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Laidig, K. J. and R. A. Zampella. 1999. Community attributes of Atlantic white cedar (Chamaecyparis thyoides) swamps in disturbed and undisturbed Pinelands watersheds. Wetlands 19:35-49. (Summary)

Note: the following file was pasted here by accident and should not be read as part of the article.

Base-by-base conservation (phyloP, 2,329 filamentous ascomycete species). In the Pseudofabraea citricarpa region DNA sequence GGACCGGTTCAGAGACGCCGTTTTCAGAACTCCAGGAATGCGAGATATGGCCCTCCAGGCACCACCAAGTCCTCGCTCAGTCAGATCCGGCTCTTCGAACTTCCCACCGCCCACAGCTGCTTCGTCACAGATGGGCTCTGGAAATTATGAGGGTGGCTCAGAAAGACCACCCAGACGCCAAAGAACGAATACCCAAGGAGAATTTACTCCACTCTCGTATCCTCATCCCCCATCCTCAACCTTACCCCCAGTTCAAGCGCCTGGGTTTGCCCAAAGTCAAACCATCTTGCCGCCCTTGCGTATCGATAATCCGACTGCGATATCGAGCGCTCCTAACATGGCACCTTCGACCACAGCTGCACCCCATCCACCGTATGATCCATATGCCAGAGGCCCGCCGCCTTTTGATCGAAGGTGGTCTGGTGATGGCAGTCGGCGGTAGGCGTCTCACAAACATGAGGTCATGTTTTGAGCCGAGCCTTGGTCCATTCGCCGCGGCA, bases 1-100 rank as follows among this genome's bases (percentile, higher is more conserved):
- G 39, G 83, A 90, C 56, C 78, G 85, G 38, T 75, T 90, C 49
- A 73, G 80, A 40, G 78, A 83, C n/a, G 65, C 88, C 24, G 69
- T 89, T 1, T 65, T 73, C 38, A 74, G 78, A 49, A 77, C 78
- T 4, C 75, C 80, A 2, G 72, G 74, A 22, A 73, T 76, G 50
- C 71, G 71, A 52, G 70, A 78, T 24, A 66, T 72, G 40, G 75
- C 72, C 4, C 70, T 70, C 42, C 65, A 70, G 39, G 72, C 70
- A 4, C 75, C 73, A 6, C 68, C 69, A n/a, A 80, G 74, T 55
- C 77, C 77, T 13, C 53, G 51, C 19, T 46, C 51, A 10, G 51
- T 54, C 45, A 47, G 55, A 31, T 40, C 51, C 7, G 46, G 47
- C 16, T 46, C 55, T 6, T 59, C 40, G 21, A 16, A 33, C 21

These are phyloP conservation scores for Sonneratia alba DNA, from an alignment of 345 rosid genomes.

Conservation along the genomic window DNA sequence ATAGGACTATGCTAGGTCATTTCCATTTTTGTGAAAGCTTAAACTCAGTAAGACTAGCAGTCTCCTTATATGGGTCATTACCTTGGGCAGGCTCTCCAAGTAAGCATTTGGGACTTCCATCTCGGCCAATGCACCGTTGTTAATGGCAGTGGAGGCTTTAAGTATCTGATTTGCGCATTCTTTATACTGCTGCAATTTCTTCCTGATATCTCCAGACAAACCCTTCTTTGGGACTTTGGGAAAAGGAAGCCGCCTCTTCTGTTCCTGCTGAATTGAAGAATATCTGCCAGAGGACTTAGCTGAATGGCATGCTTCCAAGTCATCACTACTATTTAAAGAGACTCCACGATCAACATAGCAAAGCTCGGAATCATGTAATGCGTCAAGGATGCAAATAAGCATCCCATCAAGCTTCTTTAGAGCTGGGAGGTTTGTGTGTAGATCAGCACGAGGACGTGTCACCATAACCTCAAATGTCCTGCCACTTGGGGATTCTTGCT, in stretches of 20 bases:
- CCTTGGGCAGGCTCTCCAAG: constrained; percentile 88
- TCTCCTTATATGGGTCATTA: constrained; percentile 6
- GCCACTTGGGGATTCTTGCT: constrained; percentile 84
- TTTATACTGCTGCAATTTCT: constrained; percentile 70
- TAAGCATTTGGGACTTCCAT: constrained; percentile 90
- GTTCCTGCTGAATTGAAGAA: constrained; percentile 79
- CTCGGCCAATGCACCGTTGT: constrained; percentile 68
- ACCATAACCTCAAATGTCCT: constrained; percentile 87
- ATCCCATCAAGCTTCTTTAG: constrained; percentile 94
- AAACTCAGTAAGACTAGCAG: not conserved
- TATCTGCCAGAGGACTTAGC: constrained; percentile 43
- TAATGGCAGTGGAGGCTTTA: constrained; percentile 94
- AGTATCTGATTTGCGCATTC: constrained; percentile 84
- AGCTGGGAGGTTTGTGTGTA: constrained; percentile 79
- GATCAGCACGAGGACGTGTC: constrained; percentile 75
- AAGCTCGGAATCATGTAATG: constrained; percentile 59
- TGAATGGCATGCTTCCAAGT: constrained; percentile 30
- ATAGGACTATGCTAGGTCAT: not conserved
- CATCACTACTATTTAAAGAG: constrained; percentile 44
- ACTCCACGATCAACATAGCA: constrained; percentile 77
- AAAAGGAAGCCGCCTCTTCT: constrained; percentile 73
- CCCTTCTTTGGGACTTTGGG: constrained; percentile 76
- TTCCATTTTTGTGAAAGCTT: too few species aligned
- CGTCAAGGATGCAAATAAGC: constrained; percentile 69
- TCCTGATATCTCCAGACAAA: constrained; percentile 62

In this study, we examined the relationship of regional watershed conditions to plant species composition and richness, the occurrence of plant species with different biogeographic and wetland affinities, cedar reproduction, and environmental conditions in Atlantic white cedar (Chamaecyparis thyoides) swamps of the New Jersey Pinelands (Pine Barrens). These attributes were evaluated with respect to high, moderate, and low watershed disturbance, defined as the percentage of combined developed and agricultural land cover in a basin. High watershed disturbance was associated with elevated pH, specific conductance, and nutrient concentrations in streams adjacent to our cedar swamp study sites. Cedar swamps in the high-disturbance class generally had fewer understory plant species and differed from other sites in overall understory species composition. Only one plant considered uncharacteristic of the Pinelands was associated with high-disturbance sites, and exotic plants (plants not native to New Jersey) were absent at all sites. Unlike previous, similar studies in the Pinelands, the high-disturbance sites did not support a unique group of plants. Although Sphagnum moss cover, which is an indication of optimal cedar seedbed conditions, was lowest in disturbed-basin swamps, there were no significant differences in overall seedbed conditions and cedar seedling density between the three disturbance classes. High-disturbance swamps contained more red maple (Acer rubrum) in the canopy. Because other environmental variables did not differ significantly between disturbance types and red maple is a common associate of cedar throughout the Pinelands, we suggested that differences in species composition and richness may be related to canopy conditions and regional differences in biogeography rather than the effects of watershed disturbance. We concluded that cedar swamps located a distance from upgradient watershed disturbances and not affected by overbank flooding from the adjacent stream seem to be buffered from the impacts of regional land-use disturbances.

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